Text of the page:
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Saturday Art: Influential Authors: Lew Wallace

Ben-Hur by Lew Wallace

Ben-Hur by Lew Wallace

Lew Wallace certainly fits anyone’s definition of an influential author. From his wiki intro:

Lewis “Lew” Wallace (April 10, 1827 – February 15, 1905) was an American lawyer, Union general in the American Civil War, territorial governor and statesman, politician, and author. Wallace served as governor of the New Mexico Territory at the time of the Lincoln County War and worked to bring an end to the fighting.

Of his novels and biographies, he is best known for his historical novel Ben-Hur: A Tale of the Christ (1880), a bestselling book since its publication, and called “the most influential Christian book of the nineteenth century.”[1] It has been adapted four times for films.

I know I had seen the 1959 movie version of Ben Hur probably a half dozen times or more before I ever read the book. I think I first read Ben Hur my sophomore year in high school since it was one of the options for our weekly multiple choice “book reports/tests.” I have probably read it a half dozen times total over the years. Why? It is a good tale. And I have probably seen the movie a good dozen times since I first read the book.

I know I was surprised when I first read some of Wallace’s bio and discovered he had been a general in the Union Army during the Civil War. Even more surprising was learning that he had been the territorial governor of New Mexico during the Lincoln County War:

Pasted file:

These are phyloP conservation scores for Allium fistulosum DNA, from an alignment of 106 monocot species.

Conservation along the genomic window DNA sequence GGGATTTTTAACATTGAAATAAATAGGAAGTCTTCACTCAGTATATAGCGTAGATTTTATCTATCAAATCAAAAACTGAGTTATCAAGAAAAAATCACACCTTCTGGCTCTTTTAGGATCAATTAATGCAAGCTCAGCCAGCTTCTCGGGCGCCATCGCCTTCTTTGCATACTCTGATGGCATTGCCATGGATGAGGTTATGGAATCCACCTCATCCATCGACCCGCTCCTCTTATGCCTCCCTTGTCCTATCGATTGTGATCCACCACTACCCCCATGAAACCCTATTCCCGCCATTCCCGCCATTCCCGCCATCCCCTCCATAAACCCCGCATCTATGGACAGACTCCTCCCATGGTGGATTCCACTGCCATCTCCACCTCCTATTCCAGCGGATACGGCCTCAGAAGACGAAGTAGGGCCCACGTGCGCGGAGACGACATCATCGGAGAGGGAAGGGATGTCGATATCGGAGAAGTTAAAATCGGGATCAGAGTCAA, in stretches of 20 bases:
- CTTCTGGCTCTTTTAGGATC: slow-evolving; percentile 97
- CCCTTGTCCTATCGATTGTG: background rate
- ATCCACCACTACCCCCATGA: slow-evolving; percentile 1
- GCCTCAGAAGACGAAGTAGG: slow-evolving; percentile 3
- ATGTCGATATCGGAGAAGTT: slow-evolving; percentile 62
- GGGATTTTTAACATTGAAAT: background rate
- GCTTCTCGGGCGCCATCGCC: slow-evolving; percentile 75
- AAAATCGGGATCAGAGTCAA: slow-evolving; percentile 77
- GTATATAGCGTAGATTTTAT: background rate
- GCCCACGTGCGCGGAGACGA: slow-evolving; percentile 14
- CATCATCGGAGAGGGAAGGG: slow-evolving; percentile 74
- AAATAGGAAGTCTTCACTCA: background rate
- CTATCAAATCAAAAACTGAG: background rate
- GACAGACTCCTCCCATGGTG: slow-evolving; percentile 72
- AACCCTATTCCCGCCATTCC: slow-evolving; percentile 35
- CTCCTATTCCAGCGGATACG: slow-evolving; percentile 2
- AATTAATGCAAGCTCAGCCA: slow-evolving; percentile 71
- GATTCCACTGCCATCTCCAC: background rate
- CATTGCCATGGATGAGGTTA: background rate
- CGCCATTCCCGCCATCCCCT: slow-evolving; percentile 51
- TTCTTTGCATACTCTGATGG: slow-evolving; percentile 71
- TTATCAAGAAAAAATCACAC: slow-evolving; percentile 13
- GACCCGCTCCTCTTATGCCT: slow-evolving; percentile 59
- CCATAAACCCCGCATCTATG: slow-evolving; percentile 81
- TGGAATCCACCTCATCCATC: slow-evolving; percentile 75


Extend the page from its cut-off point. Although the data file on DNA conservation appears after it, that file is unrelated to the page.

As governor, Wallace offered amnesty to many men involved in the Lincoln County War. In the process he met with the outlawed William Henry McCarty, also known as Billy the Kid. On March 17, 1879, the pair arranged that the Kid would act as an informant and testify against others involved in the Lincoln County War, and, it has been claimed, that in return the Kid would be “scot free with a pardon in [his] pocket for all [his] misdeeds.”[citation needed] According to this account, Wallace, facing the political forces then ruling New Mexico, was unable to come through on his end of the bargain. The Kid returned to his outlaw ways and killed additional men.

While Ben Hur is far and away his best known piece of writing, wiki shows a total of ten books, both fiction and non-fiction. Goodreads has two pages of Wallace books though of course, there are multiple versions of Ben Hur alone.

The 1959 movie version of Ben Hur is of course the best known but there were also two silent versions, from 1907 and 1925, an animated version from 2003 (with Charlton Heston voicing Judah Ben Hur) and a television “mini-series” from 2010. IMDB is also showing yet another version in “pre-production” currently scheduled for 2016.

This is from the wiki for Ben Hur:

Ben-Hur: A Tale of the Christ is a novel by Lew Wallace published on November 12, 1880 by Harper & Brothers. Considered “the most influential Christian book of the nineteenth century”,[1] it was the best-selling American novel from the time of its publication, superseding Harriet Beecher Stowe’s Uncle Tom’s Cabin (1852). It remained at the top until the publication of Margaret Mitchell’s Gone with the Wind (1936). Following release of the 1959 MGM film adaptation of Ben-Hur, which was seen by tens of millions and won 11 Academy Awards in 1960, book sales surpassed Gone with the Wind.[2] Blessed by Pope Leo XIII, the novel was the first work of fiction to be so honored.[3]

Yep, being the author of one of the all-time best selling books surely does fit the definition of “influential.”

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dakine01

dakine01

Small town Kentucky country boy lived all over the country. Currently in Ruskin, FL